And at some hospitals, the Viz.ai Intelligent Care Coordination Platform leverages artificial intelligence to treat stroke patients: When patients have CT scans and bloodwork, this data is uploaded to a HIPAA-compliant smart phone application that enables neurologists and neurosurgeons to evaluate and treat the patients.
Inspira Health’s Baird says, “This artificial intelligence can actually identify where the stroke is happening, so it helps the whole team get involved, and it’s been something we implemented during [the pandemic]. We’re probably trying to figure out how we can use it more, from here on out. It’s just been amazingly efficient and easy to use.” Baird adds that the latest generation of CT scanners are themselves extraordinarily rapid, yielding brain images both with and without contrast, in minutes.
In October 2020, Inspira began using the TWIAGE System, which allows local emergency responders to communicate and coordinate care with those waiting to receive the patient in an ED. Using the example of a heart attack, Baird explains, “Before the patient even gets here, they are registered, their EKG gets faxed, we activate the [cardiac catheterization] lab, and streamline that process so that when the patient actually rolls in, the cardiologist and I are there at the same time to start treatment.”
John D’Angelo, D.O., vice president, chief medical officer, and chairman, department of emergency medicine at Trinitas Regional Medical Center, heralds advances in emergency department telepsychiatry: “Rather than wait for an ambulance to take the patient to another hospital, the psychiatrist can – via telehealth – come to the bedside and have a conversation with the patient regarding their behavioral health needs. Really optimizing those service lines was borne out of [the coronavirus pandemic].”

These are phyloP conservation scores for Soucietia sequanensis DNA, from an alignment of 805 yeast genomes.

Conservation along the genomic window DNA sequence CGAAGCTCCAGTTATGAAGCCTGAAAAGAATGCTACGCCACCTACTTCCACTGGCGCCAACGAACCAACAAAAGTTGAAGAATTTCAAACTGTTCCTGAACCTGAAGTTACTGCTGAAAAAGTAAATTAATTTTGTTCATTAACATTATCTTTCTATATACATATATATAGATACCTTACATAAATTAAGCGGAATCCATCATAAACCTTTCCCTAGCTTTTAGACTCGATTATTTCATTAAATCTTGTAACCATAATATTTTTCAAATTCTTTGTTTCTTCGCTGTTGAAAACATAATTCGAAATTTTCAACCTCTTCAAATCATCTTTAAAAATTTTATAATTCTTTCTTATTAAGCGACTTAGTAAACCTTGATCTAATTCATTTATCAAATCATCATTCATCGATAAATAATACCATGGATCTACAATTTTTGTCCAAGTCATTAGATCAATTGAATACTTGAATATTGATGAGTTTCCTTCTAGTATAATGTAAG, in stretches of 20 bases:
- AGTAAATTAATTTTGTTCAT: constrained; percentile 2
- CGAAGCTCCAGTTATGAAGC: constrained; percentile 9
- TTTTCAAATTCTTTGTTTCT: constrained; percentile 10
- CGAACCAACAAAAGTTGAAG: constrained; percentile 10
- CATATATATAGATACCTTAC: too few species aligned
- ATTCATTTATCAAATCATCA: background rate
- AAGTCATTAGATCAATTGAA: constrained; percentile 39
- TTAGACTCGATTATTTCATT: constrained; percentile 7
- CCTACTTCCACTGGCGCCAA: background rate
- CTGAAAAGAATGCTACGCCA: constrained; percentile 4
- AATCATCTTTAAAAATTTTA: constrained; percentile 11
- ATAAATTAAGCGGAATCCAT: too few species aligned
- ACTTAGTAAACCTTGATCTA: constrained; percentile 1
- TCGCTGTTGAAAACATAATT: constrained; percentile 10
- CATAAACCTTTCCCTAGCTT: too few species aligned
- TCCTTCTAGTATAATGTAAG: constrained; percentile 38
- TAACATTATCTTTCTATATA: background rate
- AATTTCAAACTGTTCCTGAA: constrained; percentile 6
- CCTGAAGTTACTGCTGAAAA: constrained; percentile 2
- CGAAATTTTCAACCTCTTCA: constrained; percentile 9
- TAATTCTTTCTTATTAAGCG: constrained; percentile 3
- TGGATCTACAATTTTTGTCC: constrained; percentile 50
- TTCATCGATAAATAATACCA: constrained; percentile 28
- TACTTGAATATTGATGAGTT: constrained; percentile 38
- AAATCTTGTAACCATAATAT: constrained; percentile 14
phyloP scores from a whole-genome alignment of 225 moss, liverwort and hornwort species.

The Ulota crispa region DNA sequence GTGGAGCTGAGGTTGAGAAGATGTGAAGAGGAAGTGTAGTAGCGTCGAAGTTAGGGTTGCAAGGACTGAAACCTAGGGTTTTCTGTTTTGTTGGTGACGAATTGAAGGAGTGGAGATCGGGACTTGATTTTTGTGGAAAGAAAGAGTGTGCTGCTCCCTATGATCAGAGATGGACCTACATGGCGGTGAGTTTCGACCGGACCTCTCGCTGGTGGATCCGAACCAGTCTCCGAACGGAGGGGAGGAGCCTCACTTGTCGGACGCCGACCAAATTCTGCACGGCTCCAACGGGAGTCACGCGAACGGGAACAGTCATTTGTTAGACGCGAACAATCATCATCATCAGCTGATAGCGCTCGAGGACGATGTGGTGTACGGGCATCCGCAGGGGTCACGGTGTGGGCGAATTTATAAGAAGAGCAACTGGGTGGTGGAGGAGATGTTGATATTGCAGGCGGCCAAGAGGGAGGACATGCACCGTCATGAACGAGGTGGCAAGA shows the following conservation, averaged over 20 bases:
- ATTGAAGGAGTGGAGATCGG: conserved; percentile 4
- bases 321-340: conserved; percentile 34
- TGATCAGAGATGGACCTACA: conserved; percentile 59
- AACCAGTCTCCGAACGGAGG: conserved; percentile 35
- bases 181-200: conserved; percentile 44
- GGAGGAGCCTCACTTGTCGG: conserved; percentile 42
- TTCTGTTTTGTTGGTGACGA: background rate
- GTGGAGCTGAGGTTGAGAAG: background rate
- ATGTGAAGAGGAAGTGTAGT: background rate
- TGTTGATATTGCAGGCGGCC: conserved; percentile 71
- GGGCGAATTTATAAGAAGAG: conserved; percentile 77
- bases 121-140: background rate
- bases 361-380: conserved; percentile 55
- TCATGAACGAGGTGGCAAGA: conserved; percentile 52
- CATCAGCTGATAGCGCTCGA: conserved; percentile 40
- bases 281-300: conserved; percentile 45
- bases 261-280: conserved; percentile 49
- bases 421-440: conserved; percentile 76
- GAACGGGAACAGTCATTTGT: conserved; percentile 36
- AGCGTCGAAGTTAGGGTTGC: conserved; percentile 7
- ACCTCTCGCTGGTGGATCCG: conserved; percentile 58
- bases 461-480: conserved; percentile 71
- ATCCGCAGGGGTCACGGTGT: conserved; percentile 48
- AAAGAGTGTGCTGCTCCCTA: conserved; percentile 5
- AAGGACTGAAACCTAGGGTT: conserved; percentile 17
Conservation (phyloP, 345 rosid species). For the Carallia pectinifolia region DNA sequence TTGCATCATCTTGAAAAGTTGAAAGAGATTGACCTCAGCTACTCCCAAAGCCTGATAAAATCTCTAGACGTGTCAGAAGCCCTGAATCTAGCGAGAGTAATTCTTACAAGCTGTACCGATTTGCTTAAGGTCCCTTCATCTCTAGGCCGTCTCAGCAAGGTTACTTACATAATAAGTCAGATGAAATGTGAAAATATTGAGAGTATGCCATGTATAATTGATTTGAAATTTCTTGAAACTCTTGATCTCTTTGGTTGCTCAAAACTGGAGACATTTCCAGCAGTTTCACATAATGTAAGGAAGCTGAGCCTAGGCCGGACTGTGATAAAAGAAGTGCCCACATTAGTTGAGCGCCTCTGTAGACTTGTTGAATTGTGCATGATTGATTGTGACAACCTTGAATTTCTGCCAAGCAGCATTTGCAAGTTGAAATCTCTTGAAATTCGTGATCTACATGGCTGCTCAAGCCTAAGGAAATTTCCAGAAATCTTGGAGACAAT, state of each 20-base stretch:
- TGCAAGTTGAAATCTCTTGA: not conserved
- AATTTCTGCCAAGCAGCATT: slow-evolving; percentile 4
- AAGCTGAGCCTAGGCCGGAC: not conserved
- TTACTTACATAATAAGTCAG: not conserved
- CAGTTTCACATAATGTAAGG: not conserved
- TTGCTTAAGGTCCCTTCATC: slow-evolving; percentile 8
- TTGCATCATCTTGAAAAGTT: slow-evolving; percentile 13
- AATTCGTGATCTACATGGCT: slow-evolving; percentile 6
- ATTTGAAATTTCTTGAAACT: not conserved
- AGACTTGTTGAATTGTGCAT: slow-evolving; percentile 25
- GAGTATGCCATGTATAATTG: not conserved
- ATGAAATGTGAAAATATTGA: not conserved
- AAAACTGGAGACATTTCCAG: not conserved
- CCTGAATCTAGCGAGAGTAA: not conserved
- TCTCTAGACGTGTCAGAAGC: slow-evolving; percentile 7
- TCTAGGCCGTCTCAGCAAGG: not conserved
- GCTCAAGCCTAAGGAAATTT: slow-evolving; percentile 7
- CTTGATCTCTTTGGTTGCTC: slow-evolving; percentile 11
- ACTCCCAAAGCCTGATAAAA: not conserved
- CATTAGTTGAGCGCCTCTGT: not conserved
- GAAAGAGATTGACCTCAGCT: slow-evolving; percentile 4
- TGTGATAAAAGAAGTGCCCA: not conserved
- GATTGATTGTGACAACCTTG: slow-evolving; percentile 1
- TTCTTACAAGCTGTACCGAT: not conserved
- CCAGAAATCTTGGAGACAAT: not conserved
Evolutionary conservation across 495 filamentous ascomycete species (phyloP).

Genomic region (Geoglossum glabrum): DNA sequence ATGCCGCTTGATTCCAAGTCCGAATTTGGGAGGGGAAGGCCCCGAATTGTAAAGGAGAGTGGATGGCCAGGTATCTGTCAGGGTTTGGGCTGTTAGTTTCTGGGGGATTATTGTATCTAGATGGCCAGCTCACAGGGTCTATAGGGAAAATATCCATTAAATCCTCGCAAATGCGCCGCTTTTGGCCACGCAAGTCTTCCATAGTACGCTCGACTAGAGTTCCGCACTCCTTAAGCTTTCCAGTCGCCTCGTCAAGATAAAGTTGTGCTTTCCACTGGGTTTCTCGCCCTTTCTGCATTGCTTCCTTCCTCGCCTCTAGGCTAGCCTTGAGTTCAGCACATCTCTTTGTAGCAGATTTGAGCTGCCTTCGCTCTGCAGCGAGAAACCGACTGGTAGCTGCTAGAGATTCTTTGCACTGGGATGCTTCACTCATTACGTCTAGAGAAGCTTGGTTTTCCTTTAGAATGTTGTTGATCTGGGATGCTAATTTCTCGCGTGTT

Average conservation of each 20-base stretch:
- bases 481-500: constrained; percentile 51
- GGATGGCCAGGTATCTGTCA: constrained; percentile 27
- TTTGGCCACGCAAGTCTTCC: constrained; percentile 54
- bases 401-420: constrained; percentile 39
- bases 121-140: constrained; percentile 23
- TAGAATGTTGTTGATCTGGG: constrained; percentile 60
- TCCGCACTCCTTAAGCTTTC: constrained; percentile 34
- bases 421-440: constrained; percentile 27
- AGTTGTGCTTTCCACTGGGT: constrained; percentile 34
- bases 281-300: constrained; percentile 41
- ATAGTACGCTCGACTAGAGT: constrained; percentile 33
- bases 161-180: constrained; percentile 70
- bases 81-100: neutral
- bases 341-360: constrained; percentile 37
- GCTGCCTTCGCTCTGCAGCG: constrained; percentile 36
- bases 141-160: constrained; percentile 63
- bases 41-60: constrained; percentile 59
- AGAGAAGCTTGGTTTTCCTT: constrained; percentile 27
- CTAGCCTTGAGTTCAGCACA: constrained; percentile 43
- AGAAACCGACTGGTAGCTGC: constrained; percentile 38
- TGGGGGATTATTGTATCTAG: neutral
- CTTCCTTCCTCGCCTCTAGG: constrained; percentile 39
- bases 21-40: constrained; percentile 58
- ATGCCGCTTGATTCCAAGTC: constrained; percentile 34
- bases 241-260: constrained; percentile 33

Morristown Medical Center’s O’Keefe similarly states, “We’ve seen behavioral health needs expanded in all of our communities, even more so after COVID. Part of this is an expanded behavioral health unit in our emergency department to make sure our patients are in the safest, most therapeutic environment.”
Treatment for COVID-19 itself is also evolving, with, for example, monoclonal antibodies producing “early signs of amazing results,” according to Inspira Health’s Baird, who explains that Inspira has a dedicated monoclonal antibodies infusion center for which qualified emergency room patients can receive infusions.
“Monoclonal antibodies are laboratory cloned proteins derived from patients who have convalesced from COVID,” adds Trinitas’ D’Angelo. “We take the best antibodies, those most specific for the ‘spike protein’ of the virus, and clone them. The infusion is given to a patient via an intravenous infusion, similar to what would look like a small bag of fluids. As the drug is infused over a course of one hour, the monoclonal antibodies recognize the COVID virus as foreign and begin to attack it.”
He adds, “Patients who do not meet hospital admission criteria, namely patients who do not require supplemental oxygen to keep their oxygen at a safe level, may be offered two different types of monoclonal antibodies. However, the key is early evaluation and medical attention, as opposed to sticking it out at home, especially for those patients with other medical conditions.”
The results have been astounding, according to D’Angelo. “To date, we have an 87.5% success rate of keeping our patients out of the hospital. Approximately 12.5% have returned to then be discharged a few days later. We have had zero deaths after this drug has been administered.”
If there is a recurring theme at the intersection of the pandemic and EDs, it might be that although hospitals are grappling with well-publicized struggles such medical staffing levels, EDs and the various medical treatments they offer have often been shaped and improved as a byproduct of the coronavirus pandemic.
In what might be cited as yet another example, Inspira Health’s Baird says, “Wearing a mask is a thing that we just do all the time in the hospital, now … I just see us wearing masks and PPE equipment uniformly for the rest of time.”